All entries by this author

Tocqueville Updated *

Apr 18th, 2003 | Filed by

Niall Ferguson reviews Fareed Zakaria’s book on the rivalry between democracy and freedom.… Read the rest



Pope Lays Down the Law *

Apr 18th, 2003 | Filed by

More ridiculous rules and strictures from the guy at the Vatican.… Read the rest



Anthony Gottlieb Reviews ‘Rational Mysticism’ *

Apr 17th, 2003 | Filed by

But attitudes of reverence and wonder need not be ‘mystical’.… Read the rest



Susan Greenfield on Scientific Literacy *

Apr 17th, 2003 | Filed by

Science as exciting as football, as fun as going to the cinema.… Read the rest



Archaeologists’ Letter in Guardian *

Apr 16th, 2003 | Filed by

Nine archaeologists urge protection for Iraq’s antiquities. … Read the rest



Library Burnt *

Apr 16th, 2003 | Filed by

The fire at the National Library in Baghdad destroyed manuscripts many centuries old.… Read the rest



Sheffield, Baltimore, Florence *

Apr 16th, 2003 | Filed by

Single women supporting art, eccentric women traversing Europe to buy shocking paintings: Michael Palin’s sort of thing.… Read the rest



Strike! Give Will His Due! *

Apr 16th, 2003 | Filed by

Teachers’ union considers a boycott of English test that dumbs down Shakespeare.… Read the rest



Shiva the Destroyer?

Apr 16th, 2003 | By Thomas R. DeGregori

Postmodernist anti-science thought was once primarily associated with European
and North American academics in the humanities. Now not only has its influence
become international, but it has become integrally intertwined with a number
of other issues such as anti-globalization, anti-transgenic technology in agriculture,
and conservation. Nobody can fault the prevailing internationalism of postmodernists
and their respect for different cultures and peoples (except for the culture
of those who are committed to modern science/technology and its benefits). Nor
can we fault their argument that all of us have biases, though they fail to
comprehend the vital role that scientific method plays in helping to overcome
the limitations which personal and cultural biases impose. Their belief in the
worth and dignity of … Read the rest



James Watson on Using Genetic Knowledge *

Apr 15th, 2003 | Filed by

Conservatives want to stop improvement, Watson says, but enhancement means making better.… Read the rest



They Saw It Coming *

Apr 15th, 2003 | Filed by

Archaeology Magazine worried about the looting of Iraq’s antiquities before the war began.… Read the rest



Life’s Lethal Quality Control

Apr 15th, 2003 | By Geoff Watts

One day in 1995, biologist Armand Leroi walked into Manhattan’s Strand Bookshop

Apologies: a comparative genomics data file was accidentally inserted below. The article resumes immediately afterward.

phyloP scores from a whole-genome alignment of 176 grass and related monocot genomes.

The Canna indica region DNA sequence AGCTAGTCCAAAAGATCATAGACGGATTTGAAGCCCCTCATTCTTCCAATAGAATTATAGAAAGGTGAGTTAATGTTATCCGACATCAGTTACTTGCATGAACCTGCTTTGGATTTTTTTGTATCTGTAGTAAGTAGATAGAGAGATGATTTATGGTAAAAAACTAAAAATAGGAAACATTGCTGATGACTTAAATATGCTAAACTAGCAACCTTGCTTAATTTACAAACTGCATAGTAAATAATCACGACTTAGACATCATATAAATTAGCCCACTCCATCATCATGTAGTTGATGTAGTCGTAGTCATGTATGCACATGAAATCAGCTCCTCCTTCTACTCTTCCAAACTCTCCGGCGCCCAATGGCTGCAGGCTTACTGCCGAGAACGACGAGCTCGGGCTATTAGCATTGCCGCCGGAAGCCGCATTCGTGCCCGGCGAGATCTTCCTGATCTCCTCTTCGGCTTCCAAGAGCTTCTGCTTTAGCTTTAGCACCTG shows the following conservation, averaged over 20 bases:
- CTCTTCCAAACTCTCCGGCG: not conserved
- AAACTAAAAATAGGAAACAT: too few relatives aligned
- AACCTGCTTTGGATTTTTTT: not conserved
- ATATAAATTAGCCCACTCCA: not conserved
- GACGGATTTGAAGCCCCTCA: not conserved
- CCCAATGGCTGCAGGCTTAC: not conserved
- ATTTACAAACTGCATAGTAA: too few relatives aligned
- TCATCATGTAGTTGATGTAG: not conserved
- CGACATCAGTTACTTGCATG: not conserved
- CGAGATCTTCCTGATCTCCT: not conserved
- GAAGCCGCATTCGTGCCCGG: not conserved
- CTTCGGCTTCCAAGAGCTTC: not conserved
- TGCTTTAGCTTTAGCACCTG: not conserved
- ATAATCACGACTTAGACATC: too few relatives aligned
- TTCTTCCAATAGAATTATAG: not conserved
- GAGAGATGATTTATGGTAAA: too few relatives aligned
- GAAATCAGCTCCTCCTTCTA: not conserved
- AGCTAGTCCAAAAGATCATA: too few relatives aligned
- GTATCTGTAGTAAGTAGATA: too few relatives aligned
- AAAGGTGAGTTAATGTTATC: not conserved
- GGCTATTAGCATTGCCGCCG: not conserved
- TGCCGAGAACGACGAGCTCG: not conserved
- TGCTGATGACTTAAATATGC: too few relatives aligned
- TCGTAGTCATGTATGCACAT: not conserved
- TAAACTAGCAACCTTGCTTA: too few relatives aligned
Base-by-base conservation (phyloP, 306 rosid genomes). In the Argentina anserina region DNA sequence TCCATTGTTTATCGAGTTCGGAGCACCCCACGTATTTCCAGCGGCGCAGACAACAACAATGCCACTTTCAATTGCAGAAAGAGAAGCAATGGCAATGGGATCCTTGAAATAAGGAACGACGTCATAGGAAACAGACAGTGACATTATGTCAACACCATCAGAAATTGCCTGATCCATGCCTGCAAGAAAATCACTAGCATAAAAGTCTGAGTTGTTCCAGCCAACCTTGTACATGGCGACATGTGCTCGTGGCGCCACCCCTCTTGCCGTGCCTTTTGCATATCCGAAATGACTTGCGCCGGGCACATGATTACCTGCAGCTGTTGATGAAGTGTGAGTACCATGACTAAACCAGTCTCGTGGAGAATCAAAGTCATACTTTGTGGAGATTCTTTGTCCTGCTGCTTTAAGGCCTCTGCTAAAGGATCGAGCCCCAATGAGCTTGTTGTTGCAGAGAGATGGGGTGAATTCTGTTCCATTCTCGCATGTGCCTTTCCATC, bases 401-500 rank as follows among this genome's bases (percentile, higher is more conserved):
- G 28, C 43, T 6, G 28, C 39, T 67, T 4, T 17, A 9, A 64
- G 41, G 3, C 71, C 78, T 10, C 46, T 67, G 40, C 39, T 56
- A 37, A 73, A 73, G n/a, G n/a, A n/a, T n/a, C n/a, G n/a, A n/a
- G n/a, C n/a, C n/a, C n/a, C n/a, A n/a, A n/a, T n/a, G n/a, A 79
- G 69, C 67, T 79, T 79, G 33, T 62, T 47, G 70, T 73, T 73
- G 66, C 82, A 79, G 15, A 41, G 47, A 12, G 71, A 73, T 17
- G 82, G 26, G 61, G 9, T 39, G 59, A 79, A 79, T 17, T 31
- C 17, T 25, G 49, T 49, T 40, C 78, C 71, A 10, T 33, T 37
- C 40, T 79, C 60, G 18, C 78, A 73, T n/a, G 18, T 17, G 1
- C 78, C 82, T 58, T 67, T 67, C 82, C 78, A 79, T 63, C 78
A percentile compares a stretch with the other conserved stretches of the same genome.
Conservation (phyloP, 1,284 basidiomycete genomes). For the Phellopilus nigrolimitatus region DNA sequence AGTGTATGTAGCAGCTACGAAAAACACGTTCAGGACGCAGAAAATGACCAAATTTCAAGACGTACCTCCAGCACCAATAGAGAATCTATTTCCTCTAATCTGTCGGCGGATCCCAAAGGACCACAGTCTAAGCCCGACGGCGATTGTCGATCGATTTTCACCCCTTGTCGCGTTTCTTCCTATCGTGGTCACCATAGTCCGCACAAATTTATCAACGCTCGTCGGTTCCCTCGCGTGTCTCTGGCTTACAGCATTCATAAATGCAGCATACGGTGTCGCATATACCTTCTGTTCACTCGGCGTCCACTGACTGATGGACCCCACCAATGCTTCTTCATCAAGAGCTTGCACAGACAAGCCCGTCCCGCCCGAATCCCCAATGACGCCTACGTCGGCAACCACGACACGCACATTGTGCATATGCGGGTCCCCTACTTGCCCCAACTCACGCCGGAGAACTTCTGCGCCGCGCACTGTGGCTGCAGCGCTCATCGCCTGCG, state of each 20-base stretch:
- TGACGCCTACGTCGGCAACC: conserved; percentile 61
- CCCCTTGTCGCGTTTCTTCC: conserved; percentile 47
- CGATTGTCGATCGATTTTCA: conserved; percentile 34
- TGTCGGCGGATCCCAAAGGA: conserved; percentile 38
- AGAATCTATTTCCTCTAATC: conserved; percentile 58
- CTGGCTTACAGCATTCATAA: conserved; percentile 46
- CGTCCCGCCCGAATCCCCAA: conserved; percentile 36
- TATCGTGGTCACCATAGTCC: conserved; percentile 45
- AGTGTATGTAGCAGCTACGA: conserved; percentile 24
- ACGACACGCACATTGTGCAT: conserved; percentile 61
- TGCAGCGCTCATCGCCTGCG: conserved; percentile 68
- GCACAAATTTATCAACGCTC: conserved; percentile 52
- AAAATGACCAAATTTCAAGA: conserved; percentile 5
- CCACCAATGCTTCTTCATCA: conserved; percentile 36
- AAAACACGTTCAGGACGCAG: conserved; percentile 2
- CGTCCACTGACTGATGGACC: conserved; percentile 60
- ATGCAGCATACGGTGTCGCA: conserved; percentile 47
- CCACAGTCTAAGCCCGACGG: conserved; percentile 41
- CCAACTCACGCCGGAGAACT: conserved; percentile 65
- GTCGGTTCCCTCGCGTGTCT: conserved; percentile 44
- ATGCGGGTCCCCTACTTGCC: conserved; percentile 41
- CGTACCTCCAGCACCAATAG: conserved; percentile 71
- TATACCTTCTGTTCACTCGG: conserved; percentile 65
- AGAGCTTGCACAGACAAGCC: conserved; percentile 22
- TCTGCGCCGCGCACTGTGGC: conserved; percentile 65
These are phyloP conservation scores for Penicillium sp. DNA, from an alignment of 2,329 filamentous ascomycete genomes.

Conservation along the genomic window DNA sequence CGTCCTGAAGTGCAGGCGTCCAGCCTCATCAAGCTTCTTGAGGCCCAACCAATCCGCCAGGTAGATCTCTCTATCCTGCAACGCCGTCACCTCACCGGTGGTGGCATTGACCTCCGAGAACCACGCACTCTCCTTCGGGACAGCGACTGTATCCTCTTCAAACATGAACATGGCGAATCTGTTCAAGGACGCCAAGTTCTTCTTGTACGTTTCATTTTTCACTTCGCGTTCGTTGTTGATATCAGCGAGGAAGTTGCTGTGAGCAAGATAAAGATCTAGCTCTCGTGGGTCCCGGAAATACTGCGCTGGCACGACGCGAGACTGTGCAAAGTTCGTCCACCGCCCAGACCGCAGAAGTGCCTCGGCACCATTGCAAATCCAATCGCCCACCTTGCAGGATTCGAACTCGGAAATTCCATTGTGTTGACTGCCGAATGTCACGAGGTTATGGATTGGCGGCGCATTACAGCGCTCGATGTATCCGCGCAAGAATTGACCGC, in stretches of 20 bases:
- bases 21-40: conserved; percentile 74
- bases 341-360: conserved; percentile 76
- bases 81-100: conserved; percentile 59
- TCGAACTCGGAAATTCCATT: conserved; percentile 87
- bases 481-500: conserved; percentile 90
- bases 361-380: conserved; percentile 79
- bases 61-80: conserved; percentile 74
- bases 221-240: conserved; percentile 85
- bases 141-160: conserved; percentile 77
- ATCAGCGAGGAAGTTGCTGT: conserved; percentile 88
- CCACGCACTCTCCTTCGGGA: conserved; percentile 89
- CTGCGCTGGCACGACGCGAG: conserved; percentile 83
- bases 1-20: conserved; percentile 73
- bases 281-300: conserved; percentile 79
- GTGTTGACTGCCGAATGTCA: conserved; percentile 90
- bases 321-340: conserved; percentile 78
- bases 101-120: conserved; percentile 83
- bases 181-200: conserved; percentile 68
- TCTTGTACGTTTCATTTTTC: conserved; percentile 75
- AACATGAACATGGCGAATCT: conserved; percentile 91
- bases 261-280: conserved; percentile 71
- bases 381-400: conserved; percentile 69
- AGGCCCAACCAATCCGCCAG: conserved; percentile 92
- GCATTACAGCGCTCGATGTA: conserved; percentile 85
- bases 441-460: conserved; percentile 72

and made a remarkable discovery. He came across a rather plain-looking remaindered
volume bearing the title Cancer Selection . The postdoc student had not heard of the book or its author, James
Graham. But, Leroi recalls: “I’m a sucker for odd theories of evolution, so
I bought it.” It was an impulse decision that was to have profound implications.
For buried in the book was a bold new idea that has become a muse to the young
scientist.


The book was lying on a table in front of him when I visited his South London
flat. Leroi, a reader in evolutionary developmental biology at London’s Imperial
College, is … Read the rest



Lunch With Cosmides and Tooby *

Apr 14th, 2003 | Filed by

Louis Wolpert talks to the pair who have helped to make the blank slate model obsolete.… Read the rest



Human Genome Cracked (again!) *

Apr 14th, 2003 | Filed by

Three years ago a first draft, this time with 99.999% accuracy.… Read the rest



‘Conservation Support’ *

Apr 13th, 2003 | Filed by

Let us help you loosen your ‘retentionist’ export policies! That’s a nice statue there, for instance…… Read the rest



National Museum of Iraq Emptied *

Apr 13th, 2003 | Filed by

Nothing of value left, say tearful officials.… Read the rest



What Is It Like to Be a Black Nerd? *

Apr 13th, 2003 | Filed by

Especially a female black nerd. One boyfriend tried to get her pregnant to solve the problem…… Read the rest



Whose Bones?

Apr 12th, 2003 | By

Archaeology, Anthropology and other scientific, research-based, evidence-dependent fields of study sometimes come into conflict with indigenous peoples in the areas they examine. A particularly long-standing and deeply felt grievance has been the wholesale and non-consensual removal of indigenous artifacts and human remains, by mostly non-indigenous scientists, to museums and universities. Indignation at this state of affairs on the part of the people whose artifacts and relatives’ skeletons these are is entirely understandable, but it is possible that the situation has now been over-corrected.

Many scientists, historians, and researchers, while agreeing that some collections should never have existed in the first place, consider that others should not be returned now, because they are so old that direct tribal affiliation is impossible … Read the rest



Don’t Panic *

Apr 12th, 2003 | Filed by

SARS is not another 1918 flu, and breathing through a piece of cloth is a drag.… Read the rest



Yank Troops Baffle British Colleagues *

Apr 12th, 2003 | Filed by

How US soldiers behave, Daddy’s popsicle stand, and other views from world newspapers.… Read the rest